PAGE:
Lüderitz is a harbor town in southern Namibia, lying on one of the least hospitable coasts in Africa. It is a port developed around Robert Harbor and Shark Island.

It was founded in 1883 when Heinrich Vogelsang purchased Angra Pequena and some of the surrounding land on behalf of Adolf Lüderitz, a hanseat from Bremen in Germany, from the local Nama chief. Lüderitz began its life as a trading post, with other activities in fishing and guano-harvesting. In 1909, after the discovery of diamonds nearby, Lüderitz enjoyed a sudden surge of prosperity. Today, however, diamonds are mostly found elsewhere and offshore, and Lüderitz has lost a lot of this interest.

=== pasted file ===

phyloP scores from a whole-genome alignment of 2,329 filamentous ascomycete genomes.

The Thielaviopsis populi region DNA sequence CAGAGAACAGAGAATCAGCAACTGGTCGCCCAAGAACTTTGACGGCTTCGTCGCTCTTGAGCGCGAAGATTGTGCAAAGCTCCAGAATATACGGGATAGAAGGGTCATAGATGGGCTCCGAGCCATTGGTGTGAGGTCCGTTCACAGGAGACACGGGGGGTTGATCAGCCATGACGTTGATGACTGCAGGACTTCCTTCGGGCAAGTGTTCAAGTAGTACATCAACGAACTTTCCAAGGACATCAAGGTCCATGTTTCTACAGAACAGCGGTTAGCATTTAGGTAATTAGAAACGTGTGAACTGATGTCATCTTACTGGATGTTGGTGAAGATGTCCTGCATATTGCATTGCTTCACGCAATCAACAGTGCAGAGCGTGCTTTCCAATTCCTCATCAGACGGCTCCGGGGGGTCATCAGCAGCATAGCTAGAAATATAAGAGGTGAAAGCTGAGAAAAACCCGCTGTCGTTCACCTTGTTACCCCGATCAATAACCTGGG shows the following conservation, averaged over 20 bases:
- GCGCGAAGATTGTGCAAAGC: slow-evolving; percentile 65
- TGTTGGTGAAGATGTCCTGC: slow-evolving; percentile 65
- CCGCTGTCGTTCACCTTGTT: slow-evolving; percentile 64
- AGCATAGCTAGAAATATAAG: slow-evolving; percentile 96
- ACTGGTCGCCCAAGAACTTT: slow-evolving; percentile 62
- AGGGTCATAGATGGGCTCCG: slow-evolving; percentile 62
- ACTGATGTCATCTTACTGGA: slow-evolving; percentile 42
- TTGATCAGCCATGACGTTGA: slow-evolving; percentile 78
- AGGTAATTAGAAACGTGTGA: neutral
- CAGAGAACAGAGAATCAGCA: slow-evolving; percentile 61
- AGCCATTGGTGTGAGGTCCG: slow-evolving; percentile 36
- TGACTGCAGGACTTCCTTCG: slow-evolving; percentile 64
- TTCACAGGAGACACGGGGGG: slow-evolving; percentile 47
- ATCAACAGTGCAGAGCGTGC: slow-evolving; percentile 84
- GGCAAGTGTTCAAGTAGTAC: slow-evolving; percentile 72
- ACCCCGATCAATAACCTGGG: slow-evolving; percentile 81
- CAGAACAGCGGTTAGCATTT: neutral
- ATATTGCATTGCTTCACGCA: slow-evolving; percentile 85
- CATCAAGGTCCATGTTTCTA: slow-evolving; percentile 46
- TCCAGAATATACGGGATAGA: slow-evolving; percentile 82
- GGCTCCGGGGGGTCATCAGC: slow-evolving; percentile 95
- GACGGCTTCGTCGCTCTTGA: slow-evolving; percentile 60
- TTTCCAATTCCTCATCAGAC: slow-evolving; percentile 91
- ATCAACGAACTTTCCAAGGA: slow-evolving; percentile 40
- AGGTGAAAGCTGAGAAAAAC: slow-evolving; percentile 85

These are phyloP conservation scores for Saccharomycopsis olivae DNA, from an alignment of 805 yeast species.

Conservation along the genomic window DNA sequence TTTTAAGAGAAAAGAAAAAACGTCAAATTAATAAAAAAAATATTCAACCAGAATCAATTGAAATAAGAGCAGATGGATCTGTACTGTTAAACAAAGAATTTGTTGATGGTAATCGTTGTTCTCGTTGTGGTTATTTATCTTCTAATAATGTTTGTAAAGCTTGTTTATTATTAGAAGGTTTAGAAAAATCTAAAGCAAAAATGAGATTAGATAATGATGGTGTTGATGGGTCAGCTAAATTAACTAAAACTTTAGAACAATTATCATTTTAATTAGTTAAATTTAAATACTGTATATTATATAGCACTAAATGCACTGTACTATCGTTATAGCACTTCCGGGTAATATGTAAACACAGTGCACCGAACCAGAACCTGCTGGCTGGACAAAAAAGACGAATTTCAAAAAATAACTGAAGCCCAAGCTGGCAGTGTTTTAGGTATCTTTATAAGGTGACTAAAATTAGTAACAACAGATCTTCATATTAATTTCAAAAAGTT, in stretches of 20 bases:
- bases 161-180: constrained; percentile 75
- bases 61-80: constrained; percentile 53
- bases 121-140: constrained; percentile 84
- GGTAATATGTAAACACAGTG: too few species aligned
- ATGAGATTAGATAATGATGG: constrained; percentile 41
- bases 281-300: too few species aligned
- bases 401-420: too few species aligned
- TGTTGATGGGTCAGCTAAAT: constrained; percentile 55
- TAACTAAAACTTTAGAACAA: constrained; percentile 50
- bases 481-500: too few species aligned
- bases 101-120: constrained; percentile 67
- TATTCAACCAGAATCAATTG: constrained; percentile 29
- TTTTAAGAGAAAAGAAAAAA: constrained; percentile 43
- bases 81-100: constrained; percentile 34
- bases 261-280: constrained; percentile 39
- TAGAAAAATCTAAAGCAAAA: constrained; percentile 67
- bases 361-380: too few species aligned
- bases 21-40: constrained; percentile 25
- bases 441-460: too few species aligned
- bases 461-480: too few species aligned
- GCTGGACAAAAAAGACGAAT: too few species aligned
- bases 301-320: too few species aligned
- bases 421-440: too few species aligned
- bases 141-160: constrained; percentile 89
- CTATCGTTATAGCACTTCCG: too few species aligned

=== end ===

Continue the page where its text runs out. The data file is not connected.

The harbor has a very shallow rock bottom, making it unusable for modern ships; this led to Walvis Bay becoming the center of the Namibian shipping industry. Recently, however, the addition of a new quay has allowed larger fishing vessels to dock at Lüderitz. The town has also re-styled itself in an attempt to lure tourists to the area, which includes a new waterfront area for shops and offices.

The town is known for its colonial architecture, including some Art Nouveau work, and for wildlife including seals, penguins, flamingos and ostriches. It is also home to a museum and to the Lüderitz Speed Challenge, and formerly lay at the end of a railway line to Keetmanshoop.

Lüderitz was the starting point for explorer and sailor Amyr Klink’s successful solo crossing of the Atlantic Ocean, rowing for 101 days all the way to the Brazilian coast with no other form of propulsion, in 1984.